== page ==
How to Best Protect Yourself Against Melanoma Skin Cancer
- Actress Gwyneth Paltrow, 50, draws concern and attention from fans after sharing new photos of herself that reveals discolored skin. Alarmed fans raised skin cancer concerns noting she may not be using enough sunscreen.
- Paltrow’s sunscreen application has faced scrutiny before after she stated she only focuses on her nose and areas “the sun really hits.”
- Melanoma starts in the same cells that give your skin, hair, and eyes their color. In melanoma, the cells change in a way that makes them able to spread to other organs.
- Melanoma is mostly found on sun-exposed areas of skin, like your face, neck, arms, and legs. However, melanoma can form on parts of your body that receive very little sun or ultraviolet (UV) exposure.
- SurvivorNet experts encourage people to regularly check their bodies for unusual spots and moles. It's recommended to use the acronym ABCDE which helps you evaluate moles by focusing on their shape, size, and color to determine if melanoma skin cancer is likely.
There is concern for actress and health guru Gwyneth Paltrow, 50, as new photos surface showing Paltrow and her husband spending time in the sun. However, her skin appears reddish and fans are worried that she's experienced sun damage.
News outlets and fans love to obsess over Paltrow; both for her aspirational lifestyle brand and some of the luxe nature of her products. She has also, perhaps unfairly, long drawn attention for some of her products and practices in the wellness arena. This time, Paltrow drew attention from fans after sharing an inspirational message to women in leadership positions on Instagram.Read More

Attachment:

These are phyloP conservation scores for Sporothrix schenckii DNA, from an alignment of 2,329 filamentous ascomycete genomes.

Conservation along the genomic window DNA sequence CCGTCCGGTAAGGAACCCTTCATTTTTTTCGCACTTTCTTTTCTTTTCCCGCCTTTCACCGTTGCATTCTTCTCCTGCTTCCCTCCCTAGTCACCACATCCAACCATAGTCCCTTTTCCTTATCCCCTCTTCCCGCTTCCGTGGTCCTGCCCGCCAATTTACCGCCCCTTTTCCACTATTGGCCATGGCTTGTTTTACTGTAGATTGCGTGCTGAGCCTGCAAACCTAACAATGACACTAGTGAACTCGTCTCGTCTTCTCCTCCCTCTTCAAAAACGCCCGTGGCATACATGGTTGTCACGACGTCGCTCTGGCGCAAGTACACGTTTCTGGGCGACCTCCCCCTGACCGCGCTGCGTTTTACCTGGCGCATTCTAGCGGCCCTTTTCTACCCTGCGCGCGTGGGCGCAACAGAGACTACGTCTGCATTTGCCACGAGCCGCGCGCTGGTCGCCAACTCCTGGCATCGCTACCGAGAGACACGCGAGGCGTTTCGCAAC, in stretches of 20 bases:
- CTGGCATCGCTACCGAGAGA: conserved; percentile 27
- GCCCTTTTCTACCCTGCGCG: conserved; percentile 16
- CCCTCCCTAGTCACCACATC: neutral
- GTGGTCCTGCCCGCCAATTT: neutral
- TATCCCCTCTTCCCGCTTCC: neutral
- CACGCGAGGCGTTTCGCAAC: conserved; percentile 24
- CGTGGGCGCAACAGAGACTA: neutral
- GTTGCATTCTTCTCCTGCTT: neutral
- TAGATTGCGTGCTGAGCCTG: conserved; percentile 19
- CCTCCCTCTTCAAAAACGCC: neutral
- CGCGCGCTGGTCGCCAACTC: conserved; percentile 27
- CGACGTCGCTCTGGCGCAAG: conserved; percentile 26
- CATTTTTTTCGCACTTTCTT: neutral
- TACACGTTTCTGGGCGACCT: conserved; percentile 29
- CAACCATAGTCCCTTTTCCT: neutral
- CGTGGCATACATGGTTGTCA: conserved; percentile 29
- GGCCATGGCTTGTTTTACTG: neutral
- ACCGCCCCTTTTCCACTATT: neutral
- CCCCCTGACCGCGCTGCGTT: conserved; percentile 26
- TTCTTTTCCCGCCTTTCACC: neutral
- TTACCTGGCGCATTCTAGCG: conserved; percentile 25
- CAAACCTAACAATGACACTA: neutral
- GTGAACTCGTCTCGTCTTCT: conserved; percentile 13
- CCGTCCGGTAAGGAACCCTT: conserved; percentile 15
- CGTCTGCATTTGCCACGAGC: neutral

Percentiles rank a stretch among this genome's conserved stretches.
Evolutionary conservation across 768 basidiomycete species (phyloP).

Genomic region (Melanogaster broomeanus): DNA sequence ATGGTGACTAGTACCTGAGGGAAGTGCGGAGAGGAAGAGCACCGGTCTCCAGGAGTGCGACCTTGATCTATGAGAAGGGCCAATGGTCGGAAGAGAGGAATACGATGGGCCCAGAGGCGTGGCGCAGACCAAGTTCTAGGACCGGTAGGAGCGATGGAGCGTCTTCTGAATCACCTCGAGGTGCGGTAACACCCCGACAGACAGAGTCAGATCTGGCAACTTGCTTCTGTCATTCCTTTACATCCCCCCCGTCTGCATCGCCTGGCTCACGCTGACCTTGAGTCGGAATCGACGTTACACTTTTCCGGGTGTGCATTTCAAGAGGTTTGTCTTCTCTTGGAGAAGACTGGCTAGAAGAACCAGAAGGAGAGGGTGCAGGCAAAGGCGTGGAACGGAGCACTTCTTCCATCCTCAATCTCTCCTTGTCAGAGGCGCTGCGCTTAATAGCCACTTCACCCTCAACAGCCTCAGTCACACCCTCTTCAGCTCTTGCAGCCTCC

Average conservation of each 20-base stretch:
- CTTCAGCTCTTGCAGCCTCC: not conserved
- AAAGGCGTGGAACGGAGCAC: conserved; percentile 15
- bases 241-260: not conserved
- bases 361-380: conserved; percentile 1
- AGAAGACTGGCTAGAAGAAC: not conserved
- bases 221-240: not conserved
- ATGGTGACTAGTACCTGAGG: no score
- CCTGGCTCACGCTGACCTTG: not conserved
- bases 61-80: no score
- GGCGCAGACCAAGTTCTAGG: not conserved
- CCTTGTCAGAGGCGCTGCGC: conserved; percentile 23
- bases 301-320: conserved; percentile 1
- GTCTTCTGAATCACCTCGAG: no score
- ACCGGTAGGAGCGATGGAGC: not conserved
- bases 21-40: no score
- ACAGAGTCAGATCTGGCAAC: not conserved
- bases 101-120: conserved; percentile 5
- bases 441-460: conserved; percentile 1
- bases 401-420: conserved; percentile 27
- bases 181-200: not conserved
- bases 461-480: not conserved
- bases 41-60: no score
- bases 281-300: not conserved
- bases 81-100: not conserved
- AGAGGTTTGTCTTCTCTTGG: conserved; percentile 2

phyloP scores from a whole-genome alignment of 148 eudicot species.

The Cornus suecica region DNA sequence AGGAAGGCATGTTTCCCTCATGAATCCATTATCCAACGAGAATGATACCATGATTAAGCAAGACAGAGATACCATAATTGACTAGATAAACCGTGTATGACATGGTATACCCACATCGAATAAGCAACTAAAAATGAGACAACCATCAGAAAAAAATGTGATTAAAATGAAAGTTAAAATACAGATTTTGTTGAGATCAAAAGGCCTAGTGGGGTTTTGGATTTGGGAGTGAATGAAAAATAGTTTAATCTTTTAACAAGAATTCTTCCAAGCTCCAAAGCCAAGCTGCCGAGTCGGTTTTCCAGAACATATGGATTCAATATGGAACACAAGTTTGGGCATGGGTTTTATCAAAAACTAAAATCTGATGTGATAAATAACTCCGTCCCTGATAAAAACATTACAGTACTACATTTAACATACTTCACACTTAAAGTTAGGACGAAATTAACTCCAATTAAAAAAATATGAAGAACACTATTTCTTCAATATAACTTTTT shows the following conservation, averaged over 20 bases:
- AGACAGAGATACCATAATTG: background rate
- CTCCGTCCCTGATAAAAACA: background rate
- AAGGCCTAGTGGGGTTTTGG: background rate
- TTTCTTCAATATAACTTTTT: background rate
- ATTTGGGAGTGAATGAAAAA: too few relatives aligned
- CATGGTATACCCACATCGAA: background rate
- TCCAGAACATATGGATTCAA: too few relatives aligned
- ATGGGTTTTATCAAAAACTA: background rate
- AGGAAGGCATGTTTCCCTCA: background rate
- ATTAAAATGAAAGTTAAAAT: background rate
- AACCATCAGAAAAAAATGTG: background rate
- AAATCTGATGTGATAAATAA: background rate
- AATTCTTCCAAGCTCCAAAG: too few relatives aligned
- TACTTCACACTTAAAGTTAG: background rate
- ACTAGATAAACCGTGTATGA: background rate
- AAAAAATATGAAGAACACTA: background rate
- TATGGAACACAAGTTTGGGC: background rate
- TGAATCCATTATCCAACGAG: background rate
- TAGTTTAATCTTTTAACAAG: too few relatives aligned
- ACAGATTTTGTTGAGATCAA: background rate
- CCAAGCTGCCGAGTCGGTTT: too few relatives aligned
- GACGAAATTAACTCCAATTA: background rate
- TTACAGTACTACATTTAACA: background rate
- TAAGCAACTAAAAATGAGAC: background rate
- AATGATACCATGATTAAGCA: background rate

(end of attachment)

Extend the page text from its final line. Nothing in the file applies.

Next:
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However, some of her followers took more from the post than an inspirational message.
"Gwen you are sunburned," one woman wrote.
"She needs to be checked for skin cancer among many other things," Instagram user Frances Shanlon wrote.
Paltrow is an award-winning actress who rose to fame in the 1990s. She's perhaps best known for her roles in "Shakespeare in Love," "Sliding Doors," and "Iron Man 3." She's also developed a reputation for being in pristine health.
She founded the health and wellness company "Goop" in 2008. Paltrow often shares healthy lifestyle advice on the company's podcasts and social media.
This is not the first time Paltrow's skin has drawn criticism. In 2021, she admitted on social media, "I'm not a sort of head-to-toe slatherer of sunscreen," instead she said she focuses on applying the protective lotion to her nose and "areas the sun really hits."
With this in mind, her cavalier application of sunscreen amid skin cancer concerns fueled the latest uproar.
"Goop sunscreen doesn't workâ€¦noted," Instagram user Adie Myers wrote noting Paltrow's reddish skin.
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"Listen, I am the same age as Paltrowâ€¦our parents did not sunscreen usâ€¦this damage started happening when she was a kid. No amount of sunscreen as an adult will take that pre-existing damage away," an Instagram user who goes by the name of Stephanie said in a comment.
While Paltrow does not explicitly address skin cancer concerns on social media, she previously told Cosmopolitan magazine she battled severe vitamin D deficiency. During the 2013 interview, she said, "We're human beings and the sun is the sun how can it be bad for you? I don't think anything that is natural can be bad for you," Paltrow reportedly said.
Paltrow's social media posts are causing online users to think more closely about melanoma risks. Melanoma is a type of skin cancer that starts in the same cells that give your skin, hair, and eyes their color. The cells change in a way that makes them able to spread to other organs. When an unusual spot on your skin such as a mole develops it demands attention.